The carbon rotating seal element was resurfaced by hand on a diamond plate and used water as the viscous fluid.
The fixed seal face was usually silicone carbide and it got resurfaced on a machine called a Lapmaster. Diamond paste and varsol as a viscous fluid was the media that resurfaced the face. The Lapmaster was a rotating cast iron plate that was lapped to 2 light bands and there was 3 rotating rings that sat on top of the rotating plate and conditioned the plate while the machine was in use. 5 minutes on the Lapmaster to resurface the silicone carbide face and about 2 minutes on the diamond plate to resurface the carbon face by hand.
2 minute video on the Lapmaster in use

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Waterpump mechanical seal. 3 months 1 week ago #31316

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Lots of interesting info here Bucko. thanks !!

The brown crud you found may have been residue from the previous owner trying something like "Bar's Leak" to seal up the leak. Bar's Leak is a coconut shell fiber based coolant sealant and it's dark chocolate brown in color.


 
That 'dark chocolate brown' colour does describe what I found, but there was no evidence of it anywhere else in the cooling system.  I've flushed the cooling system out twice (three time including this seal replacement project, although I didn't do much of a flush this time) since I've had the bike and never got anything out other than old antifreeze. 

A question for future reference:  Is the tin can part of the seal, that's pressed into the inner cover along with some silicon sealant, supposed to separate from the rest of the seal?  I could separate the rubber bellows and spring bits easily out of the old 'can', but I was reluctant to try that with the new seal, however, doing so would have made installing that metal can in the inner cover easier (I didn't have the right size socket to press the can in place so had to get creative with some heat and PVC tubing).
Hello from Canada's We(s)t coast.

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Waterpump mechanical seal. 3 months 1 week ago #31317

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Thanks for the enlightenment, Kawboy.  I’d never heard of ‘light bands’ before now. We learn something every day. Engineering is such a fascinating subject.Most people have no idea just what goes into making every day items, nor the clever minds that enable such manufacture.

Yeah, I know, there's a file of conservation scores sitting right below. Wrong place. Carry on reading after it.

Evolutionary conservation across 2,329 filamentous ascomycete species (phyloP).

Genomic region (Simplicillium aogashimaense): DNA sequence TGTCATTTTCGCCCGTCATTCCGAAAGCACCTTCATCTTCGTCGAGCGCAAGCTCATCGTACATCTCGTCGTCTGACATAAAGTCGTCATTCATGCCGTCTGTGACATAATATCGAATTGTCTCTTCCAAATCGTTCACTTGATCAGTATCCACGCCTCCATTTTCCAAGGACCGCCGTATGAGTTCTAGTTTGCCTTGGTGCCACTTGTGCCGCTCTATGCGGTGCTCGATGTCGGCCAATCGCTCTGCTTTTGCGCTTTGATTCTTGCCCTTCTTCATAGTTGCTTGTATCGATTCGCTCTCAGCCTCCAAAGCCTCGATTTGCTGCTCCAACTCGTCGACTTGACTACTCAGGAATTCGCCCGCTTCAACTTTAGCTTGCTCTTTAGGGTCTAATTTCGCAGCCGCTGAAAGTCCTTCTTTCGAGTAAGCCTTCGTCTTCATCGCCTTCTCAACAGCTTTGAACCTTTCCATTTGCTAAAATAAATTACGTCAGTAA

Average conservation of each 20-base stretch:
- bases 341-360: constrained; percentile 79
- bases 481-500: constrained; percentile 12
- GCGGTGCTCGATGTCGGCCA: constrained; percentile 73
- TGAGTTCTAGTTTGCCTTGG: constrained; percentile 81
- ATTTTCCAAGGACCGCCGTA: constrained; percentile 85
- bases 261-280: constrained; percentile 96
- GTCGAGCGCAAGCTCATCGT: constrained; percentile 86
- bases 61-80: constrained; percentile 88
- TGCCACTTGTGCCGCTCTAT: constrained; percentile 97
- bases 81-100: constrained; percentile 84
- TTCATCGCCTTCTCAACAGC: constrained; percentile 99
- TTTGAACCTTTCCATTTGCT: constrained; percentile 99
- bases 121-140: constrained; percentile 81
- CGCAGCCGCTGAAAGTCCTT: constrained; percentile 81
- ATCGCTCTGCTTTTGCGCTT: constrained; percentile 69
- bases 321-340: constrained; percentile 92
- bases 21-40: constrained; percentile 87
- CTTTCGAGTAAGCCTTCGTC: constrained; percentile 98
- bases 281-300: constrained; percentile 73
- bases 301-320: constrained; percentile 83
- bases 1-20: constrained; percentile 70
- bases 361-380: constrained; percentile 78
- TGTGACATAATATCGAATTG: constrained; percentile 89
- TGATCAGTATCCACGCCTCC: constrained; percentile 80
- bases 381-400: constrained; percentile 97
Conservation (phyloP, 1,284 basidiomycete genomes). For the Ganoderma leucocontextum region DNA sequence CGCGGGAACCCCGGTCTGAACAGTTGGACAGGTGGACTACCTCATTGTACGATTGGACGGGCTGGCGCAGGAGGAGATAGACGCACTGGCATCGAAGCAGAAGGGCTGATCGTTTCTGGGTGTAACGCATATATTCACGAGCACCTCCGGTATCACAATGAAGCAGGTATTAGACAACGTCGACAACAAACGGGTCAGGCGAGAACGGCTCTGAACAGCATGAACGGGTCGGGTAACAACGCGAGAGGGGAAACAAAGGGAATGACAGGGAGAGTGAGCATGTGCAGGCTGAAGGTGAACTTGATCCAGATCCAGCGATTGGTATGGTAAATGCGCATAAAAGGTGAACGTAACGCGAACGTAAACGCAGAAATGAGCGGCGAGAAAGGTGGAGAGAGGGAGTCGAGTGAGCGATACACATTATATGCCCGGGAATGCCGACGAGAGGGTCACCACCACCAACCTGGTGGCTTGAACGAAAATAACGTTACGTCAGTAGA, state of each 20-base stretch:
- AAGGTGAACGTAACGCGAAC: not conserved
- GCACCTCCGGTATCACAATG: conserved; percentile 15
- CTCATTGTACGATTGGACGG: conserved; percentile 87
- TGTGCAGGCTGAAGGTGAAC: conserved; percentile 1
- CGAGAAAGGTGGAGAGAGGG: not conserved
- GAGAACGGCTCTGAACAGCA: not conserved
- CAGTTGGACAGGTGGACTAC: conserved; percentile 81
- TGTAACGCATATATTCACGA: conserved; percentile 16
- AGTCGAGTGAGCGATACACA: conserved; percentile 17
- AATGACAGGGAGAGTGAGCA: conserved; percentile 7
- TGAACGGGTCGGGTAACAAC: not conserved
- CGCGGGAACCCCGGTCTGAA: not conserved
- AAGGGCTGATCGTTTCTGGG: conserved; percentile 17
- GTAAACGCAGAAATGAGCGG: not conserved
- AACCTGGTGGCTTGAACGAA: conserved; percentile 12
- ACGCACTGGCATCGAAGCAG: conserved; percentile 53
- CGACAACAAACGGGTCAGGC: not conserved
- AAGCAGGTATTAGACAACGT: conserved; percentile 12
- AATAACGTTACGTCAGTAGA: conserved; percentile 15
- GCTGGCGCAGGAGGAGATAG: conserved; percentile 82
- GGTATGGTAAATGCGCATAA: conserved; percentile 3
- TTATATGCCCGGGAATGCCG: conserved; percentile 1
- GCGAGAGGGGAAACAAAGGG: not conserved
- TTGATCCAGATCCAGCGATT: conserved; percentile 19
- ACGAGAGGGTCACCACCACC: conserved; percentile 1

Those cooling water pumps you mentioned- can you recall what power the motors were?   If I’m not mistaken, the eight main condenser pumps on the liner QUEEN MARY each had a motor of around 300hp, for comparison. Here’s a picture of two of them.
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Waterpump mechanical seal. 3 months 1 week ago #31318

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Thanks for the enlightenment, Kawboy.  I’d never heard of ‘light bands’ before now. We learn something every day. Engineering is such a fascinating subject.Most people have no idea just what goes into making every day items, nor the clever minds that enable such manufacture.
Those cooling water pumps you mentioned- can you recall what power the motors were?   If I’m not mistaken, the eight main condenser pumps on the liner QUEEN MARY each had a motor of around 300hp, for comparison. Here’s a picture of two of them.
I can't find a picture of the Condensate Coolant Pumps and it's been ( since 1986) 37 years since I worked in that area of the plant, but as I remember it the General Electric motors that drove each of the 3 CCW pumps per 540 MW unit was an 80,000 HP motor. The inlet pipe for each of the pumps was 8 ft in diameter and an 8 ft diameter outlet. 2 CCW pumps fed the 4 steam condensers on each running unit and 1 CCW pump was on standyby.